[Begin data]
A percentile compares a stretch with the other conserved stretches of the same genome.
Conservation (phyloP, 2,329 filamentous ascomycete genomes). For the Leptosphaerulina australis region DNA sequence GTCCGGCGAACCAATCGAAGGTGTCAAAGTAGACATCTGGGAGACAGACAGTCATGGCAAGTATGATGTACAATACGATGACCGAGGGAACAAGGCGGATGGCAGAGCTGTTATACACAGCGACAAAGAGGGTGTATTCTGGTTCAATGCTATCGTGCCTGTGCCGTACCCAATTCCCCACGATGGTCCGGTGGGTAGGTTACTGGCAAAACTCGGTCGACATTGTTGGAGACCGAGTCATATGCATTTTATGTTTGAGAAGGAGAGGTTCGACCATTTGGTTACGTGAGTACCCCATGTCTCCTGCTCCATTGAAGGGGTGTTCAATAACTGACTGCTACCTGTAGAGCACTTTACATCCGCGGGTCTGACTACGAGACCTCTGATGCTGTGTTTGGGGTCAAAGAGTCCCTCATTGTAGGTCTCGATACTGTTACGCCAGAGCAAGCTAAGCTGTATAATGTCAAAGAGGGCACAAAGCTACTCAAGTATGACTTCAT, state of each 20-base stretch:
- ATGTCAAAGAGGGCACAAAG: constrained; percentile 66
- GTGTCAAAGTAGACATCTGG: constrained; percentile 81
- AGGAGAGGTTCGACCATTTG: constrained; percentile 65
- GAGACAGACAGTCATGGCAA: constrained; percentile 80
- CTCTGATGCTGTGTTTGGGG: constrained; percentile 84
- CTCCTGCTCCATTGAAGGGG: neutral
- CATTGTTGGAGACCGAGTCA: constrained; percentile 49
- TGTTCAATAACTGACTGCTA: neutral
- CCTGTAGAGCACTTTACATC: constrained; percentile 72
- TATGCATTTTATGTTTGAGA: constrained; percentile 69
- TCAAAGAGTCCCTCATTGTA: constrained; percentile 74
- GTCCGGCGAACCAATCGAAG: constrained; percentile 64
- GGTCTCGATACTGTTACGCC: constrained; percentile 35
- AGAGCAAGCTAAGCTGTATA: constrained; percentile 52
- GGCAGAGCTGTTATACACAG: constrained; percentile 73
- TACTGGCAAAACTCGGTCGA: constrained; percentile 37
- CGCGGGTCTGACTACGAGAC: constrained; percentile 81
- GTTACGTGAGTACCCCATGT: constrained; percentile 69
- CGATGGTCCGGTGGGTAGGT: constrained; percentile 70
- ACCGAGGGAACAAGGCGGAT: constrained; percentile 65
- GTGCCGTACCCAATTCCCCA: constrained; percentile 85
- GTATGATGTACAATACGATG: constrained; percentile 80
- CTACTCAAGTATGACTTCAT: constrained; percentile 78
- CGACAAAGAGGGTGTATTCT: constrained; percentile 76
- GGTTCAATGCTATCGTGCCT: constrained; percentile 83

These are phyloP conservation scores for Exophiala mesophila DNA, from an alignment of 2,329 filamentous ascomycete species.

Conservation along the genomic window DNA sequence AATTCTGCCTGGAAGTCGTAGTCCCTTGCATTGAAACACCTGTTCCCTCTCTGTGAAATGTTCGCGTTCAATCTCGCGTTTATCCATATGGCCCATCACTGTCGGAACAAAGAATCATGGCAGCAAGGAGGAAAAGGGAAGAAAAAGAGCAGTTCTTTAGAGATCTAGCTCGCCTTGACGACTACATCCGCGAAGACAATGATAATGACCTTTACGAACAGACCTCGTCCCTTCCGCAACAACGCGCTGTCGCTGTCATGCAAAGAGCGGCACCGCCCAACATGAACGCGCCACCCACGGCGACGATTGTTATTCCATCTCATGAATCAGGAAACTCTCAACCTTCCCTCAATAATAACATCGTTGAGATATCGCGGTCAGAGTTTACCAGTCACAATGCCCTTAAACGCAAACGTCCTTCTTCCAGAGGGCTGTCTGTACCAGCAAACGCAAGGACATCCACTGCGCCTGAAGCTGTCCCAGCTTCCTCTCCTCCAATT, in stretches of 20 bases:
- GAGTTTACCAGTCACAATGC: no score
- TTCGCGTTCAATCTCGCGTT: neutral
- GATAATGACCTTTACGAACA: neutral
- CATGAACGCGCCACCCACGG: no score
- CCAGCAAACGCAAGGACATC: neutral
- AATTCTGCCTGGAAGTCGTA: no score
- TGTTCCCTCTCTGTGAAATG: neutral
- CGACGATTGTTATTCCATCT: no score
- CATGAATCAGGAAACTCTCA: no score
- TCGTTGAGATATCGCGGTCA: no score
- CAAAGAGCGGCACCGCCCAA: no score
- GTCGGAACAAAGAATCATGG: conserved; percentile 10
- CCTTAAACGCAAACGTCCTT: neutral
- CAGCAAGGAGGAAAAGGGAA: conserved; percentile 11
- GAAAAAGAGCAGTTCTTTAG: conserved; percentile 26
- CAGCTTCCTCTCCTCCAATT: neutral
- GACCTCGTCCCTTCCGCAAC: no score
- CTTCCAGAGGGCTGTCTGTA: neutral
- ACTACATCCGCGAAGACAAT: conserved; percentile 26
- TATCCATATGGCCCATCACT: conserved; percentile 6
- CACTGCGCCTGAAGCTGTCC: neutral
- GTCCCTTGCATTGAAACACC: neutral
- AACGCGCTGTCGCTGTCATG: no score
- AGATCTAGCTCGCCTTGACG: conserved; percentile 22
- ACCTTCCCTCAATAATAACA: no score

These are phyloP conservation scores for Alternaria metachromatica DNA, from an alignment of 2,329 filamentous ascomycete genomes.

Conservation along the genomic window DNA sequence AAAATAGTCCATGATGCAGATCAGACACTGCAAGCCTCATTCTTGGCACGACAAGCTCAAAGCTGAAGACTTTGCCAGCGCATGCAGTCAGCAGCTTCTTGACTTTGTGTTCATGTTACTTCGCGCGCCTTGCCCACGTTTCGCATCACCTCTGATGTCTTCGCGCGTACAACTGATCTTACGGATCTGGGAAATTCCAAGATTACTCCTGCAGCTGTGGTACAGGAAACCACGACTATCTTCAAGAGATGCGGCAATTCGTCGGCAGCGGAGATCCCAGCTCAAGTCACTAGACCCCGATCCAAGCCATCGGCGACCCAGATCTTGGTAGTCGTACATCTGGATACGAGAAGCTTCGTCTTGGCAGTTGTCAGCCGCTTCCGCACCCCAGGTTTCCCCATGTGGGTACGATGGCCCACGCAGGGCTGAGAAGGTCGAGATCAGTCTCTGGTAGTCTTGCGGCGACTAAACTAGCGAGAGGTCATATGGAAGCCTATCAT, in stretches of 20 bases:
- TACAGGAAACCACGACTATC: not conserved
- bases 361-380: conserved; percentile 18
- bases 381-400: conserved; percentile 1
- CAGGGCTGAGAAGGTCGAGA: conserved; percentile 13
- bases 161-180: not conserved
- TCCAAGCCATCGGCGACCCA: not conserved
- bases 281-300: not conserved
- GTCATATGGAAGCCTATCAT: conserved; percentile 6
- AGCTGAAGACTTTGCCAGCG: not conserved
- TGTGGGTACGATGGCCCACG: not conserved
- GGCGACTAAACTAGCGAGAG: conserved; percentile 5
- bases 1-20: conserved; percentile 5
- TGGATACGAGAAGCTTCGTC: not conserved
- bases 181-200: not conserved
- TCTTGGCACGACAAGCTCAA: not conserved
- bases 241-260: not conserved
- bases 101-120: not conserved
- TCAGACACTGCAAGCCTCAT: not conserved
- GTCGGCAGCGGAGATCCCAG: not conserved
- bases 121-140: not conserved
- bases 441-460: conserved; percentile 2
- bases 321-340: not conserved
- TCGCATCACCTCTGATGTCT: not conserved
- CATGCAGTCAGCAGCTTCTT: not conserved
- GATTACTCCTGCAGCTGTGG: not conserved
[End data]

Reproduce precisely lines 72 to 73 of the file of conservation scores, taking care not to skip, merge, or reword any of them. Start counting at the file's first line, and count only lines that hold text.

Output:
- bases 241-260: not conserved
- bases 101-120: not conserved